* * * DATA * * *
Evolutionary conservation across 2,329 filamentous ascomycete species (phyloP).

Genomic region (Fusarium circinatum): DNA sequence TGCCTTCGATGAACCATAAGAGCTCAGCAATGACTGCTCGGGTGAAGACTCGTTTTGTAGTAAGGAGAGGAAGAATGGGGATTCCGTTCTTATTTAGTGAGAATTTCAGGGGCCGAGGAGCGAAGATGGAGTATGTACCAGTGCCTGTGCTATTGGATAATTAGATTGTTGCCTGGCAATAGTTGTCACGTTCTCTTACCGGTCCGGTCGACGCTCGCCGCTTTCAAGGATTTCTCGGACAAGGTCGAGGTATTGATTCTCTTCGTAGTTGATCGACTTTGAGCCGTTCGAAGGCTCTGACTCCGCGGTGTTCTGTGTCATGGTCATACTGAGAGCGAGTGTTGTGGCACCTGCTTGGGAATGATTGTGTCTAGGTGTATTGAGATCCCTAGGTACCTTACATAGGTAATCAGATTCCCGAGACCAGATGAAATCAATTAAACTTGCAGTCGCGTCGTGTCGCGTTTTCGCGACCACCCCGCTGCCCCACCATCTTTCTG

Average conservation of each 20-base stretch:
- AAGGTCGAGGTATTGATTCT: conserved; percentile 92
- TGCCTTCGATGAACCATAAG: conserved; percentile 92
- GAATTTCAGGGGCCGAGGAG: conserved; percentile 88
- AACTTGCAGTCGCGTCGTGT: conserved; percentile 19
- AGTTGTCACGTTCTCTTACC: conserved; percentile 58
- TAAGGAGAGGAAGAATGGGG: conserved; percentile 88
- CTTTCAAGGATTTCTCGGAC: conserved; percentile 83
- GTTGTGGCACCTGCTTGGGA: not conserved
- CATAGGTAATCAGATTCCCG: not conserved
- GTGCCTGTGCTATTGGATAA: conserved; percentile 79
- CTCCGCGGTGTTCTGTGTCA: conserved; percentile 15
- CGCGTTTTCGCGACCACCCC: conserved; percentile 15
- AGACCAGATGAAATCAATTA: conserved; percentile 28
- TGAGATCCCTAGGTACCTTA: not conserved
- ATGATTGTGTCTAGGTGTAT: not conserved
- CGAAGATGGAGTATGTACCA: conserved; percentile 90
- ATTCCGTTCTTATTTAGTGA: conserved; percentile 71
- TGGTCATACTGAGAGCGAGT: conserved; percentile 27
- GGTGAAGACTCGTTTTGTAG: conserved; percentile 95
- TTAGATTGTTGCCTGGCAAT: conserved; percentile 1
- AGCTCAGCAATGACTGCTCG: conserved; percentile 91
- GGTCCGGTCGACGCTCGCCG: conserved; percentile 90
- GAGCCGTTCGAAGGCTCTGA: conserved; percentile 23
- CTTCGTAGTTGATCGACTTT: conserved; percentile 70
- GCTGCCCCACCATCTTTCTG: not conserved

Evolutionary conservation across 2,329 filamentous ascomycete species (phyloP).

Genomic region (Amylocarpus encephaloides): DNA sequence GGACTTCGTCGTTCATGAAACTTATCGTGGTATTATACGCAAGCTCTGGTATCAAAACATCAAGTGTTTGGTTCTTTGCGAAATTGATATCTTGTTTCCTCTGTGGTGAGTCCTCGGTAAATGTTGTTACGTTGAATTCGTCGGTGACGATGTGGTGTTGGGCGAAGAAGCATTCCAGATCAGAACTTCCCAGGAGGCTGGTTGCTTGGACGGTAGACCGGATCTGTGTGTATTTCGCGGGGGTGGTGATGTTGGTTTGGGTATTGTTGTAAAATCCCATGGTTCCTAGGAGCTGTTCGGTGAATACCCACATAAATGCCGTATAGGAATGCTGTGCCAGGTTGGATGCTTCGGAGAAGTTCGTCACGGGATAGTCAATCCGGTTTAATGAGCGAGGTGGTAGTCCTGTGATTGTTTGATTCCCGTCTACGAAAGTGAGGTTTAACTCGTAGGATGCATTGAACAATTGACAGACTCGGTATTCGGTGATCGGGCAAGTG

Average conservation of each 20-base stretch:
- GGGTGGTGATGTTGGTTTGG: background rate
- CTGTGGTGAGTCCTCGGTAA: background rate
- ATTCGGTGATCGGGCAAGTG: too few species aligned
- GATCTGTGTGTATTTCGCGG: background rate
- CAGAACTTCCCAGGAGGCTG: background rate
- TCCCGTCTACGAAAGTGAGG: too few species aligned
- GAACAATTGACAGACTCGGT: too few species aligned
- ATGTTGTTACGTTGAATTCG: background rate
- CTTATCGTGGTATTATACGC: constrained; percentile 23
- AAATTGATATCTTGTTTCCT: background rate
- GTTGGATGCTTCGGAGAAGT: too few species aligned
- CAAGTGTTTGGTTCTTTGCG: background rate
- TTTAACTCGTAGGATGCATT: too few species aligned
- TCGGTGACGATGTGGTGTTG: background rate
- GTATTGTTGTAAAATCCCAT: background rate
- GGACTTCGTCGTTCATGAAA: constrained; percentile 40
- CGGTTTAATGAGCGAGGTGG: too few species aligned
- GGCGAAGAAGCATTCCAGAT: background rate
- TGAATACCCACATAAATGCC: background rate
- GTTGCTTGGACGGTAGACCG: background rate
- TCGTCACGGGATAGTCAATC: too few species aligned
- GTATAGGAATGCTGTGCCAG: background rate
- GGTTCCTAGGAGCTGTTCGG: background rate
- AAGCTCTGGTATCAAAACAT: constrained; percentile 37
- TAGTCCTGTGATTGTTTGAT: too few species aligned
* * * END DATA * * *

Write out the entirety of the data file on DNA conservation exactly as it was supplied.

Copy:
Evolutionary conservation across 2,329 filamentous ascomycete species (phyloP).

Genomic region (Fusarium circinatum): DNA sequence TGCCTTCGATGAACCATAAGAGCTCAGCAATGACTGCTCGGGTGAAGACTCGTTTTGTAGTAAGGAGAGGAAGAATGGGGATTCCGTTCTTATTTAGTGAGAATTTCAGGGGCCGAGGAGCGAAGATGGAGTATGTACCAGTGCCTGTGCTATTGGATAATTAGATTGTTGCCTGGCAATAGTTGTCACGTTCTCTTACCGGTCCGGTCGACGCTCGCCGCTTTCAAGGATTTCTCGGACAAGGTCGAGGTATTGATTCTCTTCGTAGTTGATCGACTTTGAGCCGTTCGAAGGCTCTGACTCCGCGGTGTTCTGTGTCATGGTCATACTGAGAGCGAGTGTTGTGGCACCTGCTTGGGAATGATTGTGTCTAGGTGTATTGAGATCCCTAGGTACCTTACATAGGTAATCAGATTCCCGAGACCAGATGAAATCAATTAAACTTGCAGTCGCGTCGTGTCGCGTTTTCGCGACCACCCCGCTGCCCCACCATCTTTCTG

Average conservation of each 20-base stretch:
- AAGGTCGAGGTATTGATTCT: conserved; percentile 92
- TGCCTTCGATGAACCATAAG: conserved; percentile 92
- GAATTTCAGGGGCCGAGGAG: conserved; percentile 88
- AACTTGCAGTCGCGTCGTGT: conserved; percentile 19
- AGTTGTCACGTTCTCTTACC: conserved; percentile 58
- TAAGGAGAGGAAGAATGGGG: conserved; percentile 88
- CTTTCAAGGATTTCTCGGAC: conserved; percentile 83
- GTTGTGGCACCTGCTTGGGA: not conserved
- CATAGGTAATCAGATTCCCG: not conserved
- GTGCCTGTGCTATTGGATAA: conserved; percentile 79
- CTCCGCGGTGTTCTGTGTCA: conserved; percentile 15
- CGCGTTTTCGCGACCACCCC: conserved; percentile 15
- AGACCAGATGAAATCAATTA: conserved; percentile 28
- TGAGATCCCTAGGTACCTTA: not conserved
- ATGATTGTGTCTAGGTGTAT: not conserved
- CGAAGATGGAGTATGTACCA: conserved; percentile 90
- ATTCCGTTCTTATTTAGTGA: conserved; percentile 71
- TGGTCATACTGAGAGCGAGT: conserved; percentile 27
- GGTGAAGACTCGTTTTGTAG: conserved; percentile 95
- TTAGATTGTTGCCTGGCAAT: conserved; percentile 1
- AGCTCAGCAATGACTGCTCG: conserved; percentile 91
- GGTCCGGTCGACGCTCGCCG: conserved; percentile 90
- GAGCCGTTCGAAGGCTCTGA: conserved; percentile 23
- CTTCGTAGTTGATCGACTTT: conserved; percentile 70
- GCTGCCCCACCATCTTTCTG: not conserved

Evolutionary conservation across 2,329 filamentous ascomycete species (phyloP).

Genomic region (Amylocarpus encephaloides): DNA sequence GGACTTCGTCGTTCATGAAACTTATCGTGGTATTATACGCAAGCTCTGGTATCAAAACATCAAGTGTTTGGTTCTTTGCGAAATTGATATCTTGTTTCCTCTGTGGTGAGTCCTCGGTAAATGTTGTTACGTTGAATTCGTCGGTGACGATGTGGTGTTGGGCGAAGAAGCATTCCAGATCAGAACTTCCCAGGAGGCTGGTTGCTTGGACGGTAGACCGGATCTGTGTGTATTTCGCGGGGGTGGTGATGTTGGTTTGGGTATTGTTGTAAAATCCCATGGTTCCTAGGAGCTGTTCGGTGAATACCCACATAAATGCCGTATAGGAATGCTGTGCCAGGTTGGATGCTTCGGAGAAGTTCGTCACGGGATAGTCAATCCGGTTTAATGAGCGAGGTGGTAGTCCTGTGATTGTTTGATTCCCGTCTACGAAAGTGAGGTTTAACTCGTAGGATGCATTGAACAATTGACAGACTCGGTATTCGGTGATCGGGCAAGTG

Average conservation of each 20-base stretch:
- GGGTGGTGATGTTGGTTTGG: background rate
- CTGTGGTGAGTCCTCGGTAA: background rate
- ATTCGGTGATCGGGCAAGTG: too few species aligned
- GATCTGTGTGTATTTCGCGG: background rate
- CAGAACTTCCCAGGAGGCTG: background rate
- TCCCGTCTACGAAAGTGAGG: too few species aligned
- GAACAATTGACAGACTCGGT: too few species aligned
- ATGTTGTTACGTTGAATTCG: background rate
- CTTATCGTGGTATTATACGC: constrained; percentile 23
- AAATTGATATCTTGTTTCCT: background rate
- GTTGGATGCTTCGGAGAAGT: too few species aligned
- CAAGTGTTTGGTTCTTTGCG: background rate
- TTTAACTCGTAGGATGCATT: too few species aligned
- TCGGTGACGATGTGGTGTTG: background rate
- GTATTGTTGTAAAATCCCAT: background rate
- GGACTTCGTCGTTCATGAAA: constrained; percentile 40
- CGGTTTAATGAGCGAGGTGG: too few species aligned
- GGCGAAGAAGCATTCCAGAT: background rate
- TGAATACCCACATAAATGCC: background rate
- GTTGCTTGGACGGTAGACCG: background rate
- TCGTCACGGGATAGTCAATC: too few species aligned
- GTATAGGAATGCTGTGCCAG: background rate
- GGTTCCTAGGAGCTGTTCGG: background rate
- AAGCTCTGGTATCAAAACAT: constrained; percentile 37
- TAGTCCTGTGATTGTTTGAT: too few species aligned